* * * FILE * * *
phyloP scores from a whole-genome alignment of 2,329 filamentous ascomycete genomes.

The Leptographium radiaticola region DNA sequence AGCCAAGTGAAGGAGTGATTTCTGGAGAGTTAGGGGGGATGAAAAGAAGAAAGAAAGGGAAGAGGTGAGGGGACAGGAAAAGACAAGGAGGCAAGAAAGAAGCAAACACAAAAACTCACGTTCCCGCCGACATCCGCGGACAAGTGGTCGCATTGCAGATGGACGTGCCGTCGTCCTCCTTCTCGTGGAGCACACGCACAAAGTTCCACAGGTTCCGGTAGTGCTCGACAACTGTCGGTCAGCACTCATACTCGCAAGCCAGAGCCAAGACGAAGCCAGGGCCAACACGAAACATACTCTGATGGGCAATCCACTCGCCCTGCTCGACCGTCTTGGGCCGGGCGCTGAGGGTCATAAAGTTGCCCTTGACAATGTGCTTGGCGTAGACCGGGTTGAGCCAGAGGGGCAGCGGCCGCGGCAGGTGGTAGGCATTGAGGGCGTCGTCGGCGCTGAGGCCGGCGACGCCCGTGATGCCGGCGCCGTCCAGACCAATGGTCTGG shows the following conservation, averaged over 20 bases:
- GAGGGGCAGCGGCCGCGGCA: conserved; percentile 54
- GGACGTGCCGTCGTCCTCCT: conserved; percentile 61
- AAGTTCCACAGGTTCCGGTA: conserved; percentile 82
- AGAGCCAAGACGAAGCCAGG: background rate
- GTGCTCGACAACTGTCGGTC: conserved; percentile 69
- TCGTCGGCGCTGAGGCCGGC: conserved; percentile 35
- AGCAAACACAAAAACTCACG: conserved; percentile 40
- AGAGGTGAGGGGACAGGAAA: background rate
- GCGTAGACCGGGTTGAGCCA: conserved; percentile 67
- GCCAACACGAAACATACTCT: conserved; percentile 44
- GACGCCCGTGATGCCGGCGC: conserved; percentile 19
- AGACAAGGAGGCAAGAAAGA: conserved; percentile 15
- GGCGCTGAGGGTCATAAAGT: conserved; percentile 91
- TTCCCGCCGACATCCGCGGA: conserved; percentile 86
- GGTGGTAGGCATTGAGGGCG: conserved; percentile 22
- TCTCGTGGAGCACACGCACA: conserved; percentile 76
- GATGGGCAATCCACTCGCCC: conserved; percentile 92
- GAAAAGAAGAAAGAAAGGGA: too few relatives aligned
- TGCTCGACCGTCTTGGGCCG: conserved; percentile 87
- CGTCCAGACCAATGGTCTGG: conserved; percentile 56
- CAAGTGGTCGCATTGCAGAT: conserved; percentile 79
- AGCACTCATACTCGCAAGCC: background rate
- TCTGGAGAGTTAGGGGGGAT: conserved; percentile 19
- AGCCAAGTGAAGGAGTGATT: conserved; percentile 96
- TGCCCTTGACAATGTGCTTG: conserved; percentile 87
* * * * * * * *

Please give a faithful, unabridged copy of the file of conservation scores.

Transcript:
phyloP scores from a whole-genome alignment of 2,329 filamentous ascomycete genomes.

The Leptographium radiaticola region DNA sequence AGCCAAGTGAAGGAGTGATTTCTGGAGAGTTAGGGGGGATGAAAAGAAGAAAGAAAGGGAAGAGGTGAGGGGACAGGAAAAGACAAGGAGGCAAGAAAGAAGCAAACACAAAAACTCACGTTCCCGCCGACATCCGCGGACAAGTGGTCGCATTGCAGATGGACGTGCCGTCGTCCTCCTTCTCGTGGAGCACACGCACAAAGTTCCACAGGTTCCGGTAGTGCTCGACAACTGTCGGTCAGCACTCATACTCGCAAGCCAGAGCCAAGACGAAGCCAGGGCCAACACGAAACATACTCTGATGGGCAATCCACTCGCCCTGCTCGACCGTCTTGGGCCGGGCGCTGAGGGTCATAAAGTTGCCCTTGACAATGTGCTTGGCGTAGACCGGGTTGAGCCAGAGGGGCAGCGGCCGCGGCAGGTGGTAGGCATTGAGGGCGTCGTCGGCGCTGAGGCCGGCGACGCCCGTGATGCCGGCGCCGTCCAGACCAATGGTCTGG shows the following conservation, averaged over 20 bases:
- GAGGGGCAGCGGCCGCGGCA: conserved; percentile 54
- GGACGTGCCGTCGTCCTCCT: conserved; percentile 61
- AAGTTCCACAGGTTCCGGTA: conserved; percentile 82
- AGAGCCAAGACGAAGCCAGG: background rate
- GTGCTCGACAACTGTCGGTC: conserved; percentile 69
- TCGTCGGCGCTGAGGCCGGC: conserved; percentile 35
- AGCAAACACAAAAACTCACG: conserved; percentile 40
- AGAGGTGAGGGGACAGGAAA: background rate
- GCGTAGACCGGGTTGAGCCA: conserved; percentile 67
- GCCAACACGAAACATACTCT: conserved; percentile 44
- GACGCCCGTGATGCCGGCGC: conserved; percentile 19
- AGACAAGGAGGCAAGAAAGA: conserved; percentile 15
- GGCGCTGAGGGTCATAAAGT: conserved; percentile 91
- TTCCCGCCGACATCCGCGGA: conserved; percentile 86
- GGTGGTAGGCATTGAGGGCG: conserved; percentile 22
- TCTCGTGGAGCACACGCACA: conserved; percentile 76
- GATGGGCAATCCACTCGCCC: conserved; percentile 92
- GAAAAGAAGAAAGAAAGGGA: too few relatives aligned
- TGCTCGACCGTCTTGGGCCG: conserved; percentile 87
- CGTCCAGACCAATGGTCTGG: conserved; percentile 56
- CAAGTGGTCGCATTGCAGAT: conserved; percentile 79
- AGCACTCATACTCGCAAGCC: background rate
- TCTGGAGAGTTAGGGGGGAT: conserved; percentile 19
- AGCCAAGTGAAGGAGTGATT: conserved; percentile 96
- TGCCCTTGACAATGTGCTTG: conserved; percentile 87